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OMG – textese is killing language


Khadija Patel pushes words on street corners. She is passionate about the protection and enhancement of global media as a public good and is the head of programmes at the International Fund for Public Interest Media. She is the former editor-in-chief of the Mail & Guardian in South Africa, a co-founder of the youth-driven, award-winning digital news startup The Daily Vox and a vice-chairperson of the Vienna-based International Press Institute. As a journalist she has produced work for Sky News, Al Jazeera, The Guardian, Quartz, City Press and Daily Maverick, among others. She is also a research associate at WISER (Wits Institute for Social and Economic Research at the University of Witwatersrand). 

As long as most of us can remember children have been taught to dexterously curve their letters with an appropriate flourish, but when school reopens in the state of Indiana in the US next month, children will no longer be required to learn cursive script. The Indiana department of education culled the script of the US constitution, Dickens and countless others from the primary school curriculum and replaced it instead with something ostensibly more useful - typing lessons. Luddites, sound the alarm.

Education officials in Indiana believe proficiency in typing is more relevant to life in the modern world than an ancient script that seems to serve no other purpose – except people used to think it looked better than a scrawl. The decision by the Indiana authorities has, however, not gone without raising eyebrows and ire. Across the ocean in Germany, a similar debate has erupted, pitting teachers against language purists. One such purist, Hans Kaufmann of the Society for German Language believes, should German teachers succeed in their recently launched campaign to supplant the teaching of the classic “Schreibschrift” cursive with the simpler “Grundschrift”, it will not be just the handwriting of children that will suffer, but also their cognitive abilities.  Not alone is handwriting simplified by opting out of cursive handwriting, believes Kaufmann, but also “an apparently easier script also simplifies thoughts”.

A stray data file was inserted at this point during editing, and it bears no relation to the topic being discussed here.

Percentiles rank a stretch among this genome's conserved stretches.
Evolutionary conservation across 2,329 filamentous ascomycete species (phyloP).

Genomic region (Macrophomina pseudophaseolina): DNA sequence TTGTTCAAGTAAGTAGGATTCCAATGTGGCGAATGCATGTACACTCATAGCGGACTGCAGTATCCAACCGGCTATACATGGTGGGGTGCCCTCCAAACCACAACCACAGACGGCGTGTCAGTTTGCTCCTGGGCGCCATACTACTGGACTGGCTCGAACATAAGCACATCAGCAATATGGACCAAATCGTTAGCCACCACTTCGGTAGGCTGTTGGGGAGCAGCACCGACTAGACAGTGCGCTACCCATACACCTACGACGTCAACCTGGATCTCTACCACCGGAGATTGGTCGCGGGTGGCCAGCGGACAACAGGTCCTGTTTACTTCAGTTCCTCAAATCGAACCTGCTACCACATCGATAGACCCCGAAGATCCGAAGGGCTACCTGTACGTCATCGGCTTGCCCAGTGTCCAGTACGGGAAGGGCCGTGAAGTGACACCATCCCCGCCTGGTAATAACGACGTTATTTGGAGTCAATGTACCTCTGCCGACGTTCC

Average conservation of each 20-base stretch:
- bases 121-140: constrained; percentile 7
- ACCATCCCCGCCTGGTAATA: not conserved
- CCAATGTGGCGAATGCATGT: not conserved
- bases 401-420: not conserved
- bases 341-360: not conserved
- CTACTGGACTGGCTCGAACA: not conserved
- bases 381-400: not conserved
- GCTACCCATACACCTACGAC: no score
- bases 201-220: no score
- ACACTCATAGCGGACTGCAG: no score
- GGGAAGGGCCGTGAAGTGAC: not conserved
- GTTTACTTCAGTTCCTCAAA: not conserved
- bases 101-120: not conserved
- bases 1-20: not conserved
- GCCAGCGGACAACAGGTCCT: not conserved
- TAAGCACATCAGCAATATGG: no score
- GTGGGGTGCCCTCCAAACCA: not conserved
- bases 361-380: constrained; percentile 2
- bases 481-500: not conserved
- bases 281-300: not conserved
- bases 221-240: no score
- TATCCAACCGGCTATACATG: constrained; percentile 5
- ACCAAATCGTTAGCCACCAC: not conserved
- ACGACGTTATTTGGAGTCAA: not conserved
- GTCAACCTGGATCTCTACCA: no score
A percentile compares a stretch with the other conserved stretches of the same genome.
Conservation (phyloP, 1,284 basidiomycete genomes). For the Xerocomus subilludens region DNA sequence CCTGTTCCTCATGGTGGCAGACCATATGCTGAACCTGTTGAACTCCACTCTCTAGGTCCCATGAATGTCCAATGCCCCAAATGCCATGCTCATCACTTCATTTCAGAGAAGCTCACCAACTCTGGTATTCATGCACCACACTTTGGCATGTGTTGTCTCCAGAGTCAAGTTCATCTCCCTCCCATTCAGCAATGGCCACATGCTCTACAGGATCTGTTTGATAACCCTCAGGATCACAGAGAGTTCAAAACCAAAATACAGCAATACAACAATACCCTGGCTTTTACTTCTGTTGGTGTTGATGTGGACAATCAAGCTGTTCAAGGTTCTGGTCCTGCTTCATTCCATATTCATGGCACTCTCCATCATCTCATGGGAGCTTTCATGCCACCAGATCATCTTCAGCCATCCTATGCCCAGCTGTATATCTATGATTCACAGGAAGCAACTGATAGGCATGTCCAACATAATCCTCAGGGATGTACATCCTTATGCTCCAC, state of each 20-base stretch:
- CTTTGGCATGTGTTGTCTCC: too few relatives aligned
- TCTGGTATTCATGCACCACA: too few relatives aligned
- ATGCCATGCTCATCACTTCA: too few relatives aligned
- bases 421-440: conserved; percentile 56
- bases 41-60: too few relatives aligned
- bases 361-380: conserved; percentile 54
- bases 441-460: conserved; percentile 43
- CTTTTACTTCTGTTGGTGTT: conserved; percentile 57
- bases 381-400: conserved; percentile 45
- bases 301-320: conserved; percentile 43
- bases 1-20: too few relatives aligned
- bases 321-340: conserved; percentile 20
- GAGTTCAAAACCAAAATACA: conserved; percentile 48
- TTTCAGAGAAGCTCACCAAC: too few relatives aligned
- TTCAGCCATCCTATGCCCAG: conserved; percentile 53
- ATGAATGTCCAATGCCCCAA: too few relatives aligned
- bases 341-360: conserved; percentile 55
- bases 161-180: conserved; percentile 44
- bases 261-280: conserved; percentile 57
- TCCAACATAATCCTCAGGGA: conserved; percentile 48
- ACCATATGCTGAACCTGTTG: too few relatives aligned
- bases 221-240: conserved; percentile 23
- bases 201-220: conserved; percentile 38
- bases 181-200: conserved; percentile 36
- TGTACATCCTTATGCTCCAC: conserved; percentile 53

He joins the chorus of language purists who believe the ever increasing upsurge of electronically mediated communication (EMC) is not impacting on handwriting skills of young children alone. It is also seen to adversely influence human communication. 

“SMS language mangles school English” was the cry from The Citizen way back in 2006 when teachers across South Africa decried the effects of text messaging on young children’s nascent writing abilities. Teachers, seemed unanimously to agree that the written language text messaging had spawned hampers the development of literacy in children. “textese,” as this dialect is known in some parts cleverly subverts letters and numbers to produce concise abbreviations that facilitate the immediacy of the medium. But it’s not just young children that use “textese”. People are universally communicating more and faster than ever, often relying on the economy of textese to get their message across.

Research overwhelmingly trounces popular belief of the pervasiveness of “textese” is EMC. On average only 10% of text messages have been found to contain these abbreviations, coinages and other such grievous offences.  Self-appointed gatekeepers of language worry that as “textese” drops consonants, vowels and punctuation and fails to make a distinction between letters and numbers, people will no longer be able to use language to communicate effectively. With the rate of literacy in South Africa already shockingly low, text messaging is seen by detractors to be defeating its intended purpose of easing communication and contributing instead to the scourge of illiteracy.